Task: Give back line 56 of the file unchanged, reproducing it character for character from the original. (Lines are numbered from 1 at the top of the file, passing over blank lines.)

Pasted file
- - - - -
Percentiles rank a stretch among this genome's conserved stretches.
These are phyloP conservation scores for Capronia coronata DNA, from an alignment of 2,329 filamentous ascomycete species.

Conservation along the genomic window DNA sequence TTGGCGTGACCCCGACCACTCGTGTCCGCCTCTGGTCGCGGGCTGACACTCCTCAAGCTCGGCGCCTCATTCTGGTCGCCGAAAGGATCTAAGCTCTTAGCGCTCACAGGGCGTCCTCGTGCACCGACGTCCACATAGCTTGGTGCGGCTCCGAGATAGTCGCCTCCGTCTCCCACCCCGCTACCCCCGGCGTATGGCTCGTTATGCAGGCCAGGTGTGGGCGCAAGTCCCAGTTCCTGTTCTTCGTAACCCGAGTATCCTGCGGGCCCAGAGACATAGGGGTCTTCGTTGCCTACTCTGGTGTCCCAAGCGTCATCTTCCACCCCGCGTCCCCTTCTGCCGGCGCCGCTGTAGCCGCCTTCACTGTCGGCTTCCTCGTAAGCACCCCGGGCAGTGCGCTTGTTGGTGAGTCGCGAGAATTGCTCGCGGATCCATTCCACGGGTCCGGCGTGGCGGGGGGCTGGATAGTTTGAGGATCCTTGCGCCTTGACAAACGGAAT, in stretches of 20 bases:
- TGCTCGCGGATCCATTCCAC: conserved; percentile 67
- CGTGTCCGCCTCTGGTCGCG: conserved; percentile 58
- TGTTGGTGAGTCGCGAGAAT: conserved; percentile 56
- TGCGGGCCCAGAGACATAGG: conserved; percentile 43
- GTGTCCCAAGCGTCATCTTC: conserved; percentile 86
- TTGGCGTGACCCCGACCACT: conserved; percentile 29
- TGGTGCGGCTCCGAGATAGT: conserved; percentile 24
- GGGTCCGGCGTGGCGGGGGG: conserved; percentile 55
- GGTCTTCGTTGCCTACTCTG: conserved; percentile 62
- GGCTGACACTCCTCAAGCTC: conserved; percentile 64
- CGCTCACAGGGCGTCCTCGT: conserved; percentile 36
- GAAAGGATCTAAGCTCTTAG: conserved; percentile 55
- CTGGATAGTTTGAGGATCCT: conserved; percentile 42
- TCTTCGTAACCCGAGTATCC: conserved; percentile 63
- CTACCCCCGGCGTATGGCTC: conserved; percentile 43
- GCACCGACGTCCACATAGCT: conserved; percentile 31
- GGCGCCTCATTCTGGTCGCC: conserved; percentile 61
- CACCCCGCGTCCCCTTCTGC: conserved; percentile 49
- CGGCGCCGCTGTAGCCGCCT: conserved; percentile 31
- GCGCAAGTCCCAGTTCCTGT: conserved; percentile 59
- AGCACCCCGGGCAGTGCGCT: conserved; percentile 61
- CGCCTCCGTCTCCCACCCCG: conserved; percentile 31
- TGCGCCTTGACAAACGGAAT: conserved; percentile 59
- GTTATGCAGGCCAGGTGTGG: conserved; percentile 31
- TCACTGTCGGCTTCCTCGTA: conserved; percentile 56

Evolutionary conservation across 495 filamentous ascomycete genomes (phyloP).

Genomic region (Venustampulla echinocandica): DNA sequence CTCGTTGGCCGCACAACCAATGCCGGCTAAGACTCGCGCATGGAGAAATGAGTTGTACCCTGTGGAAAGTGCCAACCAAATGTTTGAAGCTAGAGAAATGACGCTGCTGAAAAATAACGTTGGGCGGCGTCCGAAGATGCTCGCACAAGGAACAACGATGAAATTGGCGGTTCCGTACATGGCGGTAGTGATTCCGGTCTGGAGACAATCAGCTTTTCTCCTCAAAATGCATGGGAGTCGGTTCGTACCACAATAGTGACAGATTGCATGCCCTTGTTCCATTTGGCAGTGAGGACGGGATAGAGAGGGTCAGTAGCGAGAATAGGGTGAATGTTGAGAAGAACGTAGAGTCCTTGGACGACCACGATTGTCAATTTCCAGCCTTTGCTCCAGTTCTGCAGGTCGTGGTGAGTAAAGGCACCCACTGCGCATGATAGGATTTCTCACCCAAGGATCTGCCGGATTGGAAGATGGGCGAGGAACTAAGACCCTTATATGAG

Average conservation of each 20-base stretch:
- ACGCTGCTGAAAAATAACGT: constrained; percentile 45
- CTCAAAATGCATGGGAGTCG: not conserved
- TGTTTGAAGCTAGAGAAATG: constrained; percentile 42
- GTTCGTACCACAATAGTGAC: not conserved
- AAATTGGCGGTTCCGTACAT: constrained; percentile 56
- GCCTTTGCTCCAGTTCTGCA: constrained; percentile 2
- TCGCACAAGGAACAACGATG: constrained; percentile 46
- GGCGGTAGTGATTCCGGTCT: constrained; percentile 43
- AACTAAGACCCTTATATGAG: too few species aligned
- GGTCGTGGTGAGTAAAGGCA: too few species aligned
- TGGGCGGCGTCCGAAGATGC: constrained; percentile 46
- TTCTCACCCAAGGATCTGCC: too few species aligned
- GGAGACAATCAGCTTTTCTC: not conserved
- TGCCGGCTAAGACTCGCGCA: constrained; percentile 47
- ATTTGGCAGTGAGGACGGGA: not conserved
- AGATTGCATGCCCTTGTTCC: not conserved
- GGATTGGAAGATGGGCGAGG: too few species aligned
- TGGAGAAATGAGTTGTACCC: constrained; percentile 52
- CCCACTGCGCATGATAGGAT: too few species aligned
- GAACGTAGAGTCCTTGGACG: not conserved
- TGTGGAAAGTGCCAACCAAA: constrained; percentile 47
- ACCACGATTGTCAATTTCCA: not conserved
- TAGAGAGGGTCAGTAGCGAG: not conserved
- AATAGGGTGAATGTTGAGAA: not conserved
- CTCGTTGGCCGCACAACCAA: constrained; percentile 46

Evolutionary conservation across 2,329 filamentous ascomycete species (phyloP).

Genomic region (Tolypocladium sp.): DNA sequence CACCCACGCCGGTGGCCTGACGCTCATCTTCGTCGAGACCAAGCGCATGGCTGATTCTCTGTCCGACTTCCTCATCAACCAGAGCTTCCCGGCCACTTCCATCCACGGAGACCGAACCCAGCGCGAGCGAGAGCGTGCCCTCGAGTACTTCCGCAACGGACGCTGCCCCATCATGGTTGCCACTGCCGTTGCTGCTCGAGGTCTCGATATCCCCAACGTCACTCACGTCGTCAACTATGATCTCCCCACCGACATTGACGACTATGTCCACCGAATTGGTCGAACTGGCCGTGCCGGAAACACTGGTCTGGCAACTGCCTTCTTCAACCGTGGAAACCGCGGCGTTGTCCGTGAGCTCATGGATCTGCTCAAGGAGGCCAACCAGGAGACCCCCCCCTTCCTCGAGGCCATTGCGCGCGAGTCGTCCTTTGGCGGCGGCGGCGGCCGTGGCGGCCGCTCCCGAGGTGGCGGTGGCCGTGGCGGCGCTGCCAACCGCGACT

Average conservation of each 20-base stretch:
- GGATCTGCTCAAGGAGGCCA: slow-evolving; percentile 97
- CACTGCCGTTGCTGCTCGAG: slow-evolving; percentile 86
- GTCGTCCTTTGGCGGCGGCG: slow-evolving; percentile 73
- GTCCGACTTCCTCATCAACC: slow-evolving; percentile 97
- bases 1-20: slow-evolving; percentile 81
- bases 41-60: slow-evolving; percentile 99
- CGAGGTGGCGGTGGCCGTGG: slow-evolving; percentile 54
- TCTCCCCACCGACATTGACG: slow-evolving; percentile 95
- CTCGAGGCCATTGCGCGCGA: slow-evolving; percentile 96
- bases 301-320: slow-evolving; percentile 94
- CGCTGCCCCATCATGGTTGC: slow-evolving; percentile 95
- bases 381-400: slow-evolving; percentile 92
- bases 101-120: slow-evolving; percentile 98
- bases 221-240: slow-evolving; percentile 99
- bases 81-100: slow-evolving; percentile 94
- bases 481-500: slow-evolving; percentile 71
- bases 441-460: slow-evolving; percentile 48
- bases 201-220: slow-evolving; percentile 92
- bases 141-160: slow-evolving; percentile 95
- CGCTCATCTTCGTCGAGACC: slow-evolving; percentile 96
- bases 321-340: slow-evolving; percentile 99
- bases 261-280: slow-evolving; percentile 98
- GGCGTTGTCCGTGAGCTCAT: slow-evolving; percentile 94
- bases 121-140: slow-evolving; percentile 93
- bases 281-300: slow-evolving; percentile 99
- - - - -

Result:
- CTCGTTGGCCGCACAACCAA: constrained; percentile 46